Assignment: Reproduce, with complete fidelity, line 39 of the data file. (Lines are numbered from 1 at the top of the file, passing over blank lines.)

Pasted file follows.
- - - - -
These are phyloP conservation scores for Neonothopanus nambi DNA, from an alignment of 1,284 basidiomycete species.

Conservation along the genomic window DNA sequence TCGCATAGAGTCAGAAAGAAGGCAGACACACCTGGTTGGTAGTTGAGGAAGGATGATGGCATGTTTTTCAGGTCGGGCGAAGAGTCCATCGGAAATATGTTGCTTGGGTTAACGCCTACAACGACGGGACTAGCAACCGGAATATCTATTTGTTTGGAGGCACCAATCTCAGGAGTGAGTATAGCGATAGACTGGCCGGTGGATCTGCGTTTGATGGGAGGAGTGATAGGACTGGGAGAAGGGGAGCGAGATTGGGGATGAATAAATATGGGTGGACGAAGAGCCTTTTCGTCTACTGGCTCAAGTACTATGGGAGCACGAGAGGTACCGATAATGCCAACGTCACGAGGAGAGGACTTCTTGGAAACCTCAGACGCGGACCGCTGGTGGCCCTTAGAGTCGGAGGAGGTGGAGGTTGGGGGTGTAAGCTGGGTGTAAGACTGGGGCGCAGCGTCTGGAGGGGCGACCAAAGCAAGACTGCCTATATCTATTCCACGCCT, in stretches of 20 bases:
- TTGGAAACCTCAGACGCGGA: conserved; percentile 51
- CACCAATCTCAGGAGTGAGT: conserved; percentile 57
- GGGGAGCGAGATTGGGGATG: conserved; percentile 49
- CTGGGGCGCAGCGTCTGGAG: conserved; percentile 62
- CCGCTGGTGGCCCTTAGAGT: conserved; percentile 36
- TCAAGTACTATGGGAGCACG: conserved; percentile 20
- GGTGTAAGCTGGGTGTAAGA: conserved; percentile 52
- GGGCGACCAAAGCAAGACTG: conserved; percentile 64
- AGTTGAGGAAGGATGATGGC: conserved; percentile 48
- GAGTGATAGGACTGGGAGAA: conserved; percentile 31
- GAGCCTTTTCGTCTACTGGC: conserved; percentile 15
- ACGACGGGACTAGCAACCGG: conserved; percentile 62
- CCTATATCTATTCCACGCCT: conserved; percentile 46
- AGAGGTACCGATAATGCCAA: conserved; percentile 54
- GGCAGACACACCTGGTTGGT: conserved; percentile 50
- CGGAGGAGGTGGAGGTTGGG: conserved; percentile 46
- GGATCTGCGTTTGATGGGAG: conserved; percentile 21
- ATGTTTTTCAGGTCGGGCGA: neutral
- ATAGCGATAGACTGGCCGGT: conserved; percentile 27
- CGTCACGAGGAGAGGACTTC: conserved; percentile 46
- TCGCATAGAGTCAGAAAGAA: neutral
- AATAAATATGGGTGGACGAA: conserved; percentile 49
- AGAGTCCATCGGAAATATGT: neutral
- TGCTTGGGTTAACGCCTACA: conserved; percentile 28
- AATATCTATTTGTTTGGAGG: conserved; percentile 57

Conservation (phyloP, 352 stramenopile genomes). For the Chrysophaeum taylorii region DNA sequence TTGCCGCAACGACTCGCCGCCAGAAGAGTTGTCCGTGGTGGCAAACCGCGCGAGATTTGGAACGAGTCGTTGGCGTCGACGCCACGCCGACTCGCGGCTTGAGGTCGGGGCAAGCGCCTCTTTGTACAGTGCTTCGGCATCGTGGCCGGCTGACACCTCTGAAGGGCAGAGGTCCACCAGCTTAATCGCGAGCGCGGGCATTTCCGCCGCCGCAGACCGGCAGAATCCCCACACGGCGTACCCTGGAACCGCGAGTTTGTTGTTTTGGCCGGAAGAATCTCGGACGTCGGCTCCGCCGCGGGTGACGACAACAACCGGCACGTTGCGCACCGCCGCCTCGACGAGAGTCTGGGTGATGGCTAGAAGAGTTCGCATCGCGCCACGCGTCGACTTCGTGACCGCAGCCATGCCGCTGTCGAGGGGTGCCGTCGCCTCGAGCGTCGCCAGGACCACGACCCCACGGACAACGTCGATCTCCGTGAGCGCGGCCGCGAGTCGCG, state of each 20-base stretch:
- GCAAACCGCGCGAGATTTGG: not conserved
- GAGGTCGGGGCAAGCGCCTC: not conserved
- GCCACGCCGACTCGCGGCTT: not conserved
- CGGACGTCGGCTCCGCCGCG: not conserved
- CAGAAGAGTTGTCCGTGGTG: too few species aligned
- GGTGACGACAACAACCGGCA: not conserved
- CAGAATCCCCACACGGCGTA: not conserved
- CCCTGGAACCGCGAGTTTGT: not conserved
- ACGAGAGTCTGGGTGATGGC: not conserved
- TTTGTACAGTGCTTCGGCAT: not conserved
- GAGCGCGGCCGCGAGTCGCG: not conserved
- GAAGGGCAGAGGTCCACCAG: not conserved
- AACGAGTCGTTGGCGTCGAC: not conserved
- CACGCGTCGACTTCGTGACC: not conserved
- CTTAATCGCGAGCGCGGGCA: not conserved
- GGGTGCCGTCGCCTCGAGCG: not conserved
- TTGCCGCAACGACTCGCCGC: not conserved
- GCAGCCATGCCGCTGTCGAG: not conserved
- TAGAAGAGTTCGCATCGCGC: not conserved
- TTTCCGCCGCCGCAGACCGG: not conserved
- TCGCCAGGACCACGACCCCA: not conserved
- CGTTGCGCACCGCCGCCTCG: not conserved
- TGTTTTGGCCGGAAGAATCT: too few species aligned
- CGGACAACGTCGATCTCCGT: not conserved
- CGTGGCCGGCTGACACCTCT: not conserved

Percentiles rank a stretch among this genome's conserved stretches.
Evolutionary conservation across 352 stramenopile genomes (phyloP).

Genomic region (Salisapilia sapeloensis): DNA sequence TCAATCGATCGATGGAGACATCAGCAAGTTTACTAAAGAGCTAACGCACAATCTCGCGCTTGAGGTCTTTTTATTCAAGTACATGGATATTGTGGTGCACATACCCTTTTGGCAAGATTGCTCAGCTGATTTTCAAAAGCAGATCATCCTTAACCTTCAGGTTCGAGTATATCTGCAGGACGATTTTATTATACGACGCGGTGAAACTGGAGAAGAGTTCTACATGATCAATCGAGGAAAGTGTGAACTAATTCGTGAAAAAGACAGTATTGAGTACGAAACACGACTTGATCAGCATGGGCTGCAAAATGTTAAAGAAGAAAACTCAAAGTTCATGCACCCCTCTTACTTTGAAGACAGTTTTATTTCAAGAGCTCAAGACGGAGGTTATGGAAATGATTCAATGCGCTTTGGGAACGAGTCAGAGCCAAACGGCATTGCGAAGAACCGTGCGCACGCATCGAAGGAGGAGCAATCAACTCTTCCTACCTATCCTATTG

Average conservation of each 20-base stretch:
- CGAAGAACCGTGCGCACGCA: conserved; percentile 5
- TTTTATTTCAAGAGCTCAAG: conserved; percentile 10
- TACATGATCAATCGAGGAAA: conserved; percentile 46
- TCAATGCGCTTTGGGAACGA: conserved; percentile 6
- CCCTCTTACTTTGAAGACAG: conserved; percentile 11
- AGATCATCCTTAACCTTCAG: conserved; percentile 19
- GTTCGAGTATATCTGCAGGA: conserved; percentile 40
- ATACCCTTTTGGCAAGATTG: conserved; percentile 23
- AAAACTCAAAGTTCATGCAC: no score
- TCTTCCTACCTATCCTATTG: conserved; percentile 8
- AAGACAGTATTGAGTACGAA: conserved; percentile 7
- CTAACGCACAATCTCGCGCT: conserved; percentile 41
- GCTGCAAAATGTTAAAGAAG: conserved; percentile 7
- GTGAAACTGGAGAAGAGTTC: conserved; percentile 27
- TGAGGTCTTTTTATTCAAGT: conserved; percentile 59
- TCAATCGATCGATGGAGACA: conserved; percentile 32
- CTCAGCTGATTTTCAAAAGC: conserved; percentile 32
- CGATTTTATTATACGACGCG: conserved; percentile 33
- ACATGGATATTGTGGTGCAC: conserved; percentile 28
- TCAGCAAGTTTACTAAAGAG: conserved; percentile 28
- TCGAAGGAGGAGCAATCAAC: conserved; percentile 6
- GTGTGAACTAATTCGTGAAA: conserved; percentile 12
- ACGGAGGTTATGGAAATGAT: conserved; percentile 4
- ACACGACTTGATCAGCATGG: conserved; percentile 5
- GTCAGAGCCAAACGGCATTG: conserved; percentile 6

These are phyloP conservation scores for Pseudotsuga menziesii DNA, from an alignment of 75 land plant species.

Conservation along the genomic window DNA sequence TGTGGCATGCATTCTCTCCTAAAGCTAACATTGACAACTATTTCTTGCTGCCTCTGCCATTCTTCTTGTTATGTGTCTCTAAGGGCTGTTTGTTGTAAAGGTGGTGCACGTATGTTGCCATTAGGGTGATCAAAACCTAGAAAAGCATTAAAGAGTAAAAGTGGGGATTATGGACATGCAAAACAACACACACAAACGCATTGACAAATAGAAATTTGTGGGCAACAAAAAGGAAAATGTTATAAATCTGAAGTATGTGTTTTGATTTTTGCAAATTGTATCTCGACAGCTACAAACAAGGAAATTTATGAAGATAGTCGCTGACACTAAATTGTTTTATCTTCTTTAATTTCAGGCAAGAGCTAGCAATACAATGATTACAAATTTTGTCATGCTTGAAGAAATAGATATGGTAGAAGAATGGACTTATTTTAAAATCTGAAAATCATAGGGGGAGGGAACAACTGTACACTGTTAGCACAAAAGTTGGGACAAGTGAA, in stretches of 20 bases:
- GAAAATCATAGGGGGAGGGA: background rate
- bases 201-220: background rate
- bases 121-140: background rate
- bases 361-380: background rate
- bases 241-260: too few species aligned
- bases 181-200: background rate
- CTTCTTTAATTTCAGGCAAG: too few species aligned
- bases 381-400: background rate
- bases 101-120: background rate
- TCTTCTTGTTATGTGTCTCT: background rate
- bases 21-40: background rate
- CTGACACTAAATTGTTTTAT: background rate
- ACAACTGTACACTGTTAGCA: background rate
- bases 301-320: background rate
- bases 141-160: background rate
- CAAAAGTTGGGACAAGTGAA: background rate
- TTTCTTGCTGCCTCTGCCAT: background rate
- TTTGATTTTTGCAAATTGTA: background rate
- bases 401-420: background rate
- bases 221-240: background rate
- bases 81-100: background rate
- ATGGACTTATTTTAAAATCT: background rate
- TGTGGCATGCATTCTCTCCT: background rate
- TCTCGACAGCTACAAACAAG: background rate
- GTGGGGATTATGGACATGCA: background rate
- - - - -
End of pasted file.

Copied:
- GAGCGCGGCCGCGAGTCGCG: not conserved